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A little more than two years ago, a Texas jury awarded

Smartflash, LLC, over $530 million in damages against Apple, Inc. Smartflash(1) claimed that Apple had infringed its three patented inventions, entitled “Data Storage and Access Systems,” that generally related to a portable data carrier for storing and paying for data and to computer systems for providing access to data to be stored.” Apple appealed. Yesterday, the Court of Appeals for the Federal Circuit (“CAFC”) concluded that the asserted claims recited patent-ineligible subject matter under 35 U.S.C. § 101, a conclusion that wiped out that sizeable verdict.

The U.S. Supreme Court has held that the broad language of § 101 is subject to an implicit exception for “laws of nature, natural phenomena, and abstract ideas.” Applying the mandatory two-step analysis announced in the seminal case, Alice Corp. v. CLS Bank Int’l,(2) the District Court had found that though the patent claimed abstract ideas (step 1), the claims recited meaningful limitations that transformed the abstract idea into a patent eligible invention because the claims “recited specific ways of using distinct memories, data types, and use rules that amount to significantly more than the underlying abstract idea” (step 2). However, in a non-precedential opinion,(3) the Federal Circuit found otherwise and reversed.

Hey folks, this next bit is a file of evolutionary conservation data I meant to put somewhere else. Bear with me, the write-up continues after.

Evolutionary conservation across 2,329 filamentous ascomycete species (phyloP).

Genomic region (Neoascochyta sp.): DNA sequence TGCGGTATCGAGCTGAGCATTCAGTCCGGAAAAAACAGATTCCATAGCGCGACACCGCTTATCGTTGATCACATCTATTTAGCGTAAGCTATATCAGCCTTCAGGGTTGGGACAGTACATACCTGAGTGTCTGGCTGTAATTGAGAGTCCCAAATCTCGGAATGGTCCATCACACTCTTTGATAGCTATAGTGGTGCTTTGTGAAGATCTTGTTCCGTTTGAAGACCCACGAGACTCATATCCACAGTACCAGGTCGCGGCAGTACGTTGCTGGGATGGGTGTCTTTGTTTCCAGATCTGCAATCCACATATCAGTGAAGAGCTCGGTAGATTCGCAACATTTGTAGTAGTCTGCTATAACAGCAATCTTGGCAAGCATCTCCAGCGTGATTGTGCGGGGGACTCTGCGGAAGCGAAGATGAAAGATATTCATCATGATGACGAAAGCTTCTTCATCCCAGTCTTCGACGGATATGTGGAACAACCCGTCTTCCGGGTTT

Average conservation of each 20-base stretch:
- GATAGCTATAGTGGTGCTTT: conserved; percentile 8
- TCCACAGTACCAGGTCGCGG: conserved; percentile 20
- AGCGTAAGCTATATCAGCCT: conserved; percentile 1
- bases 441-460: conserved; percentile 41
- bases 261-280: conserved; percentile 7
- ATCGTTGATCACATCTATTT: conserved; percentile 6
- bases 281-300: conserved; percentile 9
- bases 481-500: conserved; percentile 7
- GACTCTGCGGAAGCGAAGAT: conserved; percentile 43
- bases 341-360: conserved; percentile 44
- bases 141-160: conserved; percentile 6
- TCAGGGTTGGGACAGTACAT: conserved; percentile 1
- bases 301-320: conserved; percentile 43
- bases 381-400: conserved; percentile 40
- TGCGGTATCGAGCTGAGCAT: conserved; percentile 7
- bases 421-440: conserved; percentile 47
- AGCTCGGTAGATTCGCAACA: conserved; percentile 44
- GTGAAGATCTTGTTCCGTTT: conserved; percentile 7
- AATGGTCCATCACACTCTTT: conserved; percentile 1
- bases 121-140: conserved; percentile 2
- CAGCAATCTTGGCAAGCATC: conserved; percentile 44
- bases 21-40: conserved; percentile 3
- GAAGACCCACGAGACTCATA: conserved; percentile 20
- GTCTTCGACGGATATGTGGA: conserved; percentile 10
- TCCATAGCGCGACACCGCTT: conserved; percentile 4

At step two, an ‘inventive concept) that transforms the nature of the claim into patent-eligible subject matter must be identified. Well-understood, routine, and conventional activity already engaged in by the relevant community is insufficient. For claims purportedly directed to an improvement of computer functionality (as in the Smartflash patents), the analysis hinges on whether the relevant claims focus on a “specific asserted improvement in computer capabilities . . . or, instead, on a process that qualifies as an ‘abstract idea’ for which computers are invoked merely as a tool?”(4) The Federal Circuit found no inventive concept.

Rather, the CAFC first noted that Smartflash had abandoned the assertion that the claims recited “distinct memory types,” specifically “parameter memory” and “content memory,” an assertion that the District Court had used to find inventive concept. Additionally, the unanimous panel illustrated that the type of Internet activity found ineliglbe in Ultramercial, Inc. v. Hulu, LLC was “precisely” the same with the Smartflash patents.(5) Finally, Smartflash contended that patent eligibility could also be found in “providing distinct advantages over alternatives.” The Court rejected that argument by explaining that the test for eligibility is “inventive concept sufficient to transform the nature of the claim,” not (distinct) advantages.

Typically, Smartflash would almost certainly seek certiorari to the US Supreme Court and/or petition for rehearing en banc at the Federal Circuit; a probabilistic decision tree (as a function of the sizeable verdict) would almost certainly militate for such conduct. However, on January 27, 2017, the Patent Trial and Appeal Board (PTAB) refused to reconsider their prior decisions that invalidated claims in the three patents at issue against Apple that had been subject to AIA (America Invents Act) review.(6) Accordingly, this is probably the end of the road for Smartflash and its sizeable verdict will become only a ‘distinct memory.’